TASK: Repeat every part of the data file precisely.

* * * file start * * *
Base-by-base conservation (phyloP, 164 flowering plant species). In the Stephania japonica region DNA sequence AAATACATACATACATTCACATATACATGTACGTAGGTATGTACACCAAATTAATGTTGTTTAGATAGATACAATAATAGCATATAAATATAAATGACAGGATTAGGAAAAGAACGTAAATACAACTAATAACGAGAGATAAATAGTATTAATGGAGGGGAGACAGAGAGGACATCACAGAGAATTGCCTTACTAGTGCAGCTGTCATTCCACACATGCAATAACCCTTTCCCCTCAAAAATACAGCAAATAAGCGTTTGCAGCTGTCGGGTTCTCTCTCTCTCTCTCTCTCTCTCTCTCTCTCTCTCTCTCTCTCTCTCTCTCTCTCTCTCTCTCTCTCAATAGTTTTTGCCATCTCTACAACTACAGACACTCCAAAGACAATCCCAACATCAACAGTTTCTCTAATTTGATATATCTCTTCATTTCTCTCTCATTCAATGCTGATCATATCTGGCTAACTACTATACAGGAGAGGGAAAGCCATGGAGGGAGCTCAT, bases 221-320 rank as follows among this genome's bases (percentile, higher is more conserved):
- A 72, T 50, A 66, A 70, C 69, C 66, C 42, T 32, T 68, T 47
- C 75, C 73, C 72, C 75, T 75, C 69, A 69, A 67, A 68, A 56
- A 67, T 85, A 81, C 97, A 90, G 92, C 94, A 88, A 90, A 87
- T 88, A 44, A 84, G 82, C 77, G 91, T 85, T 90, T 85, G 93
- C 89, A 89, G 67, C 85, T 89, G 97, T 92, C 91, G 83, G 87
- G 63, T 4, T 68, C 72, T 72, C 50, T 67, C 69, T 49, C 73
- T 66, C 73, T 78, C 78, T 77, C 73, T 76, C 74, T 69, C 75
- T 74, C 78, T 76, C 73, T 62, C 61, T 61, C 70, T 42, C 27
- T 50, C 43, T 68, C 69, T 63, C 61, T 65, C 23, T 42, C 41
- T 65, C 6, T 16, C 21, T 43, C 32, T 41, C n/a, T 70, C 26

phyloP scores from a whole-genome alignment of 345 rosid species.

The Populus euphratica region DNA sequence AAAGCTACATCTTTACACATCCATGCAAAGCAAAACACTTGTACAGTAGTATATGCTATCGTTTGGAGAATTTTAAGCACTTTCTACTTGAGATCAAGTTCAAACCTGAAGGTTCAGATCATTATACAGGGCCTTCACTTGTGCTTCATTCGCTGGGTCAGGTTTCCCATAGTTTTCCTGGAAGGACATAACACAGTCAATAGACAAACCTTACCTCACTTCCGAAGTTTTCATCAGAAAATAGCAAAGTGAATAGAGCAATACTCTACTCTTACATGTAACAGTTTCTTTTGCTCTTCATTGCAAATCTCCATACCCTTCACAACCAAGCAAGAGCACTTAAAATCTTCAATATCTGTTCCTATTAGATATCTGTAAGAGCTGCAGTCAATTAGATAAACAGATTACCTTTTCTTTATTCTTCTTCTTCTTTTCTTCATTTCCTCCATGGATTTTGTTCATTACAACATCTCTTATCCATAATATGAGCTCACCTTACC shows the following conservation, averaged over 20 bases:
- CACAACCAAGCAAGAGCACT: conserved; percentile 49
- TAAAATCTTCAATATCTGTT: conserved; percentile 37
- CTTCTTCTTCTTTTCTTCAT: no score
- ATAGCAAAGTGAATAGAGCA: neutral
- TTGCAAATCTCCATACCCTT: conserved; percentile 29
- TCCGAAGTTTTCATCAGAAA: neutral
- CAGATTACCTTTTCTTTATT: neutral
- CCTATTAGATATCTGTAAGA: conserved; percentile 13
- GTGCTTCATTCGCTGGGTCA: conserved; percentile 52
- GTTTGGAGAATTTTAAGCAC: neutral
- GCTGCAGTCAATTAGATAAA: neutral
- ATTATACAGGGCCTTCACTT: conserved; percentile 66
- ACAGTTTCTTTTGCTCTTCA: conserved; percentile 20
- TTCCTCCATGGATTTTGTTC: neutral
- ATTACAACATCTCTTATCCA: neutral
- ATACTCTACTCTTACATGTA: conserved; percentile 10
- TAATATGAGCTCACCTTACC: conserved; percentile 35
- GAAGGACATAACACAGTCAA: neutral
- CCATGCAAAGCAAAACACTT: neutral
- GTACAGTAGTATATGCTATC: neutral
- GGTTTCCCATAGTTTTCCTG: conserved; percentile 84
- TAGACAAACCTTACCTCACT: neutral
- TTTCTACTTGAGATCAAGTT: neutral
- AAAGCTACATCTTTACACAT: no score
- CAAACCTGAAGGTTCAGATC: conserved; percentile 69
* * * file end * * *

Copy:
Base-by-base conservation (phyloP, 164 flowering plant species). In the Stephania japonica region DNA sequence AAATACATACATACATTCACATATACATGTACGTAGGTATGTACACCAAATTAATGTTGTTTAGATAGATACAATAATAGCATATAAATATAAATGACAGGATTAGGAAAAGAACGTAAATACAACTAATAACGAGAGATAAATAGTATTAATGGAGGGGAGACAGAGAGGACATCACAGAGAATTGCCTTACTAGTGCAGCTGTCATTCCACACATGCAATAACCCTTTCCCCTCAAAAATACAGCAAATAAGCGTTTGCAGCTGTCGGGTTCTCTCTCTCTCTCTCTCTCTCTCTCTCTCTCTCTCTCTCTCTCTCTCTCTCTCTCTCTCTCTCTCTCAATAGTTTTTGCCATCTCTACAACTACAGACACTCCAAAGACAATCCCAACATCAACAGTTTCTCTAATTTGATATATCTCTTCATTTCTCTCTCATTCAATGCTGATCATATCTGGCTAACTACTATACAGGAGAGGGAAAGCCATGGAGGGAGCTCAT, bases 221-320 rank as follows among this genome's bases (percentile, higher is more conserved):
- A 72, T 50, A 66, A 70, C 69, C 66, C 42, T 32, T 68, T 47
- C 75, C 73, C 72, C 75, T 75, C 69, A 69, A 67, A 68, A 56
- A 67, T 85, A 81, C 97, A 90, G 92, C 94, A 88, A 90, A 87
- T 88, A 44, A 84, G 82, C 77, G 91, T 85, T 90, T 85, G 93
- C 89, A 89, G 67, C 85, T 89, G 97, T 92, C 91, G 83, G 87
- G 63, T 4, T 68, C 72, T 72, C 50, T 67, C 69, T 49, C 73
- T 66, C 73, T 78, C 78, T 77, C 73, T 76, C 74, T 69, C 75
- T 74, C 78, T 76, C 73, T 62, C 61, T 61, C 70, T 42, C 27
- T 50, C 43, T 68, C 69, T 63, C 61, T 65, C 23, T 42, C 41
- T 65, C 6, T 16, C 21, T 43, C 32, T 41, C n/a, T 70, C 26

phyloP scores from a whole-genome alignment of 345 rosid species.

The Populus euphratica region DNA sequence AAAGCTACATCTTTACACATCCATGCAAAGCAAAACACTTGTACAGTAGTATATGCTATCGTTTGGAGAATTTTAAGCACTTTCTACTTGAGATCAAGTTCAAACCTGAAGGTTCAGATCATTATACAGGGCCTTCACTTGTGCTTCATTCGCTGGGTCAGGTTTCCCATAGTTTTCCTGGAAGGACATAACACAGTCAATAGACAAACCTTACCTCACTTCCGAAGTTTTCATCAGAAAATAGCAAAGTGAATAGAGCAATACTCTACTCTTACATGTAACAGTTTCTTTTGCTCTTCATTGCAAATCTCCATACCCTTCACAACCAAGCAAGAGCACTTAAAATCTTCAATATCTGTTCCTATTAGATATCTGTAAGAGCTGCAGTCAATTAGATAAACAGATTACCTTTTCTTTATTCTTCTTCTTCTTTTCTTCATTTCCTCCATGGATTTTGTTCATTACAACATCTCTTATCCATAATATGAGCTCACCTTACC shows the following conservation, averaged over 20 bases:
- CACAACCAAGCAAGAGCACT: conserved; percentile 49
- TAAAATCTTCAATATCTGTT: conserved; percentile 37
- CTTCTTCTTCTTTTCTTCAT: no score
- ATAGCAAAGTGAATAGAGCA: neutral
- TTGCAAATCTCCATACCCTT: conserved; percentile 29
- TCCGAAGTTTTCATCAGAAA: neutral
- CAGATTACCTTTTCTTTATT: neutral
- CCTATTAGATATCTGTAAGA: conserved; percentile 13
- GTGCTTCATTCGCTGGGTCA: conserved; percentile 52
- GTTTGGAGAATTTTAAGCAC: neutral
- GCTGCAGTCAATTAGATAAA: neutral
- ATTATACAGGGCCTTCACTT: conserved; percentile 66
- ACAGTTTCTTTTGCTCTTCA: conserved; percentile 20
- TTCCTCCATGGATTTTGTTC: neutral
- ATTACAACATCTCTTATCCA: neutral
- ATACTCTACTCTTACATGTA: conserved; percentile 10
- TAATATGAGCTCACCTTACC: conserved; percentile 35
- GAAGGACATAACACAGTCAA: neutral
- CCATGCAAAGCAAAACACTT: neutral
- GTACAGTAGTATATGCTATC: neutral
- GGTTTCCCATAGTTTTCCTG: conserved; percentile 84
- TAGACAAACCTTACCTCACT: neutral
- TTTCTACTTGAGATCAAGTT: neutral
- AAAGCTACATCTTTACACAT: no score
- CAAACCTGAAGGTTCAGATC: conserved; percentile 69